I got a call on Wednesday to tell me that Radio 4's Today Programme wants me on to discuss the point of pandas with BBC natural history presenter Chris Packham. You'll remember that he said - in my opinion - some strange things about pandas back in 2009. I blogged about this at the time and have talked to a lot of people who were really annoyed by what he said. I'll admit that the responsiblity of being the one to represent their views - especially on Today - is somewhat daunting. But someone needs to do it!

Originally, Today was talking about this happening this morning but they hadn't got in touch last night. It may yet happen, on Monday, apparently. I'm game. But is Packham?

Wednesday, 8 September 2010

It's printed

I returned from a two-week break in time to receive delivery of The Way of the Panda. It looks great.

It even comes with a very generous quotation from zoologist and author Desmond Morris, who describes it as "A fascinating story of an extraordinary animal".

Profile Books have sent out masses of copies. For example, I am gladdened to see that novelist Clare Dudman has received a copy and has mentioned it on her blog. And I'm getting the first inklings of feedback. Several broadsheets and magazines have now commissioned articles from me based on aspects of the book. Of course, much of this is just down to the allure of pandas but there are also very heartening comments filtering back about the book. The run-up to publication and review is a nail-biting time for me, probably for most authors. You've tried so hard to produce something really good, you are pleased with it but are niggled by the concern that others won't see it as you do. That said, it's an exciting time too.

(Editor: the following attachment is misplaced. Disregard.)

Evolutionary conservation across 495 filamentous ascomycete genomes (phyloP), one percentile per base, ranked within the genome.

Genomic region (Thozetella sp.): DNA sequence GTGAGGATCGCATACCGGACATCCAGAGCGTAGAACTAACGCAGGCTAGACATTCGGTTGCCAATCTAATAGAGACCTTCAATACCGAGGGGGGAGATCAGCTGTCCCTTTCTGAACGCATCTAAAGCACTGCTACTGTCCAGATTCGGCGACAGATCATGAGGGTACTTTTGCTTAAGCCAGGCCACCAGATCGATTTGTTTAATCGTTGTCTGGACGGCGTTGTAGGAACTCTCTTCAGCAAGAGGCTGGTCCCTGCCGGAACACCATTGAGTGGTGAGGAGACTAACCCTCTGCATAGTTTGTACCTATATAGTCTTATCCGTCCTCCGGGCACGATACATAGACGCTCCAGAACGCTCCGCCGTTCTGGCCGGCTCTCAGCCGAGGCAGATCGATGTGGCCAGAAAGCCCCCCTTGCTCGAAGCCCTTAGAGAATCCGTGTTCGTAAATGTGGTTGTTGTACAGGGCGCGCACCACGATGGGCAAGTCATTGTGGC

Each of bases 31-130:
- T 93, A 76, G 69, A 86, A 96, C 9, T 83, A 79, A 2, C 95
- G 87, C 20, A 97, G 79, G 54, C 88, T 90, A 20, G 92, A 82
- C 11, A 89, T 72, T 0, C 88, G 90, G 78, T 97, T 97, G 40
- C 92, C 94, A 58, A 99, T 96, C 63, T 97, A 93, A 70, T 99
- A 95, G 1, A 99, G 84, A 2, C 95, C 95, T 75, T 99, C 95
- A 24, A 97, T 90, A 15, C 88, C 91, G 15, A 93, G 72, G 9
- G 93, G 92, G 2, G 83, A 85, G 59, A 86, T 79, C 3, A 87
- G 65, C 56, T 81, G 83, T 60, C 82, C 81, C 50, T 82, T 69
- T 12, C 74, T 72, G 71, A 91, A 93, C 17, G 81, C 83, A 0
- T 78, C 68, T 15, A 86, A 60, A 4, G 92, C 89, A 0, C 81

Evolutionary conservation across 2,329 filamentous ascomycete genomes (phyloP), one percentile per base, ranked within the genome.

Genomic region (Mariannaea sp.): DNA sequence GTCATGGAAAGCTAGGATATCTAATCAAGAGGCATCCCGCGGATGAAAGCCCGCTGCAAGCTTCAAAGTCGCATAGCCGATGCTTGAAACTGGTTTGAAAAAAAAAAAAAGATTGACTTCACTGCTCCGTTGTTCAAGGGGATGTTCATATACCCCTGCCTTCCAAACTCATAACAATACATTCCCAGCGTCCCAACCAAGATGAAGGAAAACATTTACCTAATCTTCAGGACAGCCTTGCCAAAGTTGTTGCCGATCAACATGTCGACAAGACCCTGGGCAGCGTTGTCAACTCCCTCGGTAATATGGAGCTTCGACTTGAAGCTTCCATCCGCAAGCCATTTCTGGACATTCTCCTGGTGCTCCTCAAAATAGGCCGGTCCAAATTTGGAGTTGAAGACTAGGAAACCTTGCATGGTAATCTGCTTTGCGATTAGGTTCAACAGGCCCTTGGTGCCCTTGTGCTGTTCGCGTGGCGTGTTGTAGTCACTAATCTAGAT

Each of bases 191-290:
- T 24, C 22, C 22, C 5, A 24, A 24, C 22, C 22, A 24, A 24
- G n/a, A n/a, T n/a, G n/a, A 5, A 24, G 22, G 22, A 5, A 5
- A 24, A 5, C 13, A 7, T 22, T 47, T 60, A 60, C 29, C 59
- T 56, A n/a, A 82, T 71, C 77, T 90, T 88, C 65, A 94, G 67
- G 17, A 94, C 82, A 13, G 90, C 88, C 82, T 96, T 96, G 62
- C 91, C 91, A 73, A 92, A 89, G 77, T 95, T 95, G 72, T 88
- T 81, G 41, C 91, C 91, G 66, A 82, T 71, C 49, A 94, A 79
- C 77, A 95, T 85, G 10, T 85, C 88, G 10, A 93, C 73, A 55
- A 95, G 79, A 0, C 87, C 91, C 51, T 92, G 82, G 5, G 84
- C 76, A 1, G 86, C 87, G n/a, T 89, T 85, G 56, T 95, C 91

22 days and counting. I have a lot on just now, features for New Scientist (on epigenetics) and Nature Biotechnology (on marine biodiscovery) to wrap up and these panda commissions to write, but if I can get my act together, I hope to post every day from now until publication - -30 September.

Inidentally, if you are thinking of buying a copy, now would be a good time because the prepublication price on Amazon is usually lower than post-publication and has just dropped to a very affordable £9.11, that's more than £6 off the cover price.